A Deep Green Autumn

A deep green autumn is rare in Kentucky. By this time of year, our trees usually look forlorn and bedraggled. Dry summers, high temperatures, insects and diseases all take their toll.  Not in 2015, though. Our frequent rainfall and cool temperatures have allowed many trees to maintain lush green leaves and to continue growing. Some trees are still producing new shoot growth.  

Leaves are a bit like tissue paper, designed for use for only a short time and then discarded. From the time a leaf is formed, a tree invests a limited amount of resources into maintaining it.  Shade, drought, insects and fungi all take their toll, so by August, a lot of trees look pretty sad and pale. This is especially true in the Bluegrass and Nashville Basin, where our karst topography leads to water stress even in modest droughts.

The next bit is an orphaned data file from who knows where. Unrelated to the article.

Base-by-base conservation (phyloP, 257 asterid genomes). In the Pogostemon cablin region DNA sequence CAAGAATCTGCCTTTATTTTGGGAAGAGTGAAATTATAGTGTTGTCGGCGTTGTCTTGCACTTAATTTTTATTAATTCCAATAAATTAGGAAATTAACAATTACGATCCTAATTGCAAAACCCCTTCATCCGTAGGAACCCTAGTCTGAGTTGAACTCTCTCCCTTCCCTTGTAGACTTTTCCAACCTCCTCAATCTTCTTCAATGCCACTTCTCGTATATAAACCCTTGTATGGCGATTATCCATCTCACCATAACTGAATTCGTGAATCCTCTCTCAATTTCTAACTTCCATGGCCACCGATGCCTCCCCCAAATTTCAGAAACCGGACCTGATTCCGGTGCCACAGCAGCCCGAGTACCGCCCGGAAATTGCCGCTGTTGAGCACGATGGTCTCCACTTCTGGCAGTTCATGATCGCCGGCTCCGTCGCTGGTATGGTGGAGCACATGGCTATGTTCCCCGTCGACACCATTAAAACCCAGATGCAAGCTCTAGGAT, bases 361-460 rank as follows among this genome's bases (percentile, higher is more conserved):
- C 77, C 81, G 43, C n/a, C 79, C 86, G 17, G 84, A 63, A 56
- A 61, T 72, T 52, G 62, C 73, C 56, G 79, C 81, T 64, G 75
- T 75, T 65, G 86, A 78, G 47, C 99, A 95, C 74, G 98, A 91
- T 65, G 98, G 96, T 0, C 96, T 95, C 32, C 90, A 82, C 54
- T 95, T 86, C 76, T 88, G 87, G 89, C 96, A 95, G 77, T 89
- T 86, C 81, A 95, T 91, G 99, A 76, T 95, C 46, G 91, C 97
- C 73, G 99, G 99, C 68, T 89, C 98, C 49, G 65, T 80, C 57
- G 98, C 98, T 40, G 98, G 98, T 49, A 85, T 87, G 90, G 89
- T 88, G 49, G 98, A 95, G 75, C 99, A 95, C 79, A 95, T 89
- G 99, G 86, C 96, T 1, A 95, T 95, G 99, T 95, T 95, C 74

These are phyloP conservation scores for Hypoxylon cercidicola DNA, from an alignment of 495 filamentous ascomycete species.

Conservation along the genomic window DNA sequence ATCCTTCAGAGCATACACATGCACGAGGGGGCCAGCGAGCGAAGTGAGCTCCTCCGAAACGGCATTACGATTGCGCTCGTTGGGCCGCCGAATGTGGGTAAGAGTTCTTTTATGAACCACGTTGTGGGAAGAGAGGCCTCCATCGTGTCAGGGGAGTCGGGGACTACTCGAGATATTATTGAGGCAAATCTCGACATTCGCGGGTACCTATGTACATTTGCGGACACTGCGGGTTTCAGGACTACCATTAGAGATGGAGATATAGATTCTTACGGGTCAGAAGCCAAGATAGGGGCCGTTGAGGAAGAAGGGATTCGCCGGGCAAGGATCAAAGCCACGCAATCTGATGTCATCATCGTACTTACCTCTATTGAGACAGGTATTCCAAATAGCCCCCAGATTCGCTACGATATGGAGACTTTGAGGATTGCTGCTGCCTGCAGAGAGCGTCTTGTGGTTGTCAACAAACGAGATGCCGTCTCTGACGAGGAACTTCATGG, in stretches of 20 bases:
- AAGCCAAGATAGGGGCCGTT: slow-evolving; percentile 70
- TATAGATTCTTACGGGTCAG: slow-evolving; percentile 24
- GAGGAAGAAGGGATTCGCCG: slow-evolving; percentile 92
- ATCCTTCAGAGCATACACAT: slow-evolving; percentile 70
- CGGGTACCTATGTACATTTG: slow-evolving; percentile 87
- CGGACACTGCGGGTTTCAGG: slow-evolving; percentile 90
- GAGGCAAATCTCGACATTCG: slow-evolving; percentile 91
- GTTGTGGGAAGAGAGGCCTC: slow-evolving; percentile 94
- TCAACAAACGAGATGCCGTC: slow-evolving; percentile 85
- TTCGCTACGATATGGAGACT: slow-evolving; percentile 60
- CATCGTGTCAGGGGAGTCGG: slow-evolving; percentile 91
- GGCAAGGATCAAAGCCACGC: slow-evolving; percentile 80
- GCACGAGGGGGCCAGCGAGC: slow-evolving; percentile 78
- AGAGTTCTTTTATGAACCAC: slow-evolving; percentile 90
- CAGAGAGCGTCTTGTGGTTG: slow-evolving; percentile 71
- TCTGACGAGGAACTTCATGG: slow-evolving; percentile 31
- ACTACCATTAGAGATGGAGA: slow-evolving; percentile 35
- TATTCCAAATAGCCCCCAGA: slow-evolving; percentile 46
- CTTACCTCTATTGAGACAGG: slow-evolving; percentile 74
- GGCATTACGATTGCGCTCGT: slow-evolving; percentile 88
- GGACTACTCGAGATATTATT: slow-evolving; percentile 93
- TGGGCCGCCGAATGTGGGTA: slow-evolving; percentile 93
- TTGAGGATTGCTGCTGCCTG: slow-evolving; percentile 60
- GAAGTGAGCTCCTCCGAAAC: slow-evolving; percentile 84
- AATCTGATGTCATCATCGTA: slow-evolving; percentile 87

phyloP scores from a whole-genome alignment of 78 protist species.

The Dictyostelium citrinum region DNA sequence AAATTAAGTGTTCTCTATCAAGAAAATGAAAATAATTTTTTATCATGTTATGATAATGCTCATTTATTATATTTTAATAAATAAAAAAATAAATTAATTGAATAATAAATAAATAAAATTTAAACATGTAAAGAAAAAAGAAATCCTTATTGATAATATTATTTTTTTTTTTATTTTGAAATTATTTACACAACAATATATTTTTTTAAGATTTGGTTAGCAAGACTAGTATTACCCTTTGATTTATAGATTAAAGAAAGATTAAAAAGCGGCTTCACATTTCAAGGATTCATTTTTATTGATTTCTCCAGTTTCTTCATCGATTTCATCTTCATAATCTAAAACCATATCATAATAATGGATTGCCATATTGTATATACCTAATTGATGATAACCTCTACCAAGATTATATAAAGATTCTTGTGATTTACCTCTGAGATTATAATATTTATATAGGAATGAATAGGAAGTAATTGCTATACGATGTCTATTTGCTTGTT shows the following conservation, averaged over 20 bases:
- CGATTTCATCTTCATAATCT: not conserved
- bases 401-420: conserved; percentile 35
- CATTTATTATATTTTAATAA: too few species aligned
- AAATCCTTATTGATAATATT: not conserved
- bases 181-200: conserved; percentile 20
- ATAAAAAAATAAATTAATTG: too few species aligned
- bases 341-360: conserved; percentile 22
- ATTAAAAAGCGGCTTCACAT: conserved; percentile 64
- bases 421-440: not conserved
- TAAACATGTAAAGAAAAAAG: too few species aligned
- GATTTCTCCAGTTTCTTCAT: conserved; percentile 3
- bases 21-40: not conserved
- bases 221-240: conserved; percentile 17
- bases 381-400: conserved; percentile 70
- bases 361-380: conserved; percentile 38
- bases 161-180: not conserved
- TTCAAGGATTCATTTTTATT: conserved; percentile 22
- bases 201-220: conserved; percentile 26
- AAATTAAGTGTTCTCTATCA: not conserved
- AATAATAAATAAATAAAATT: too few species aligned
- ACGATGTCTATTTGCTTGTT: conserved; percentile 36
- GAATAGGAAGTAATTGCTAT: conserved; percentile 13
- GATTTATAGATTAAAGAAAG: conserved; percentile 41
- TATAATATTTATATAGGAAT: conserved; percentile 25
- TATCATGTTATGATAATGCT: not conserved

The last three years (2013-2015) have been different.  Tree growth has extended well into the fall. Today, the first day of meteorological autumn, sees many trees still growing, and leaves of some trees staying dark green.

2015 is even more exceptional. I have rarely seen trees still growing in September, but some of our bur oaks, even some very old trees, are still producing new flushes of growth.

See what the trees in your neighborhood are doing.


Bur oak leaves

Bur oak leaves in August

Eastern redbud leaves

Eastern redbud leaves, Cercis canadensis

The Old Schoolhouse Oak

The Old Schoolhouse Oak in August 2015

September flush of growth in bur oak

September flush of growth in bur oak



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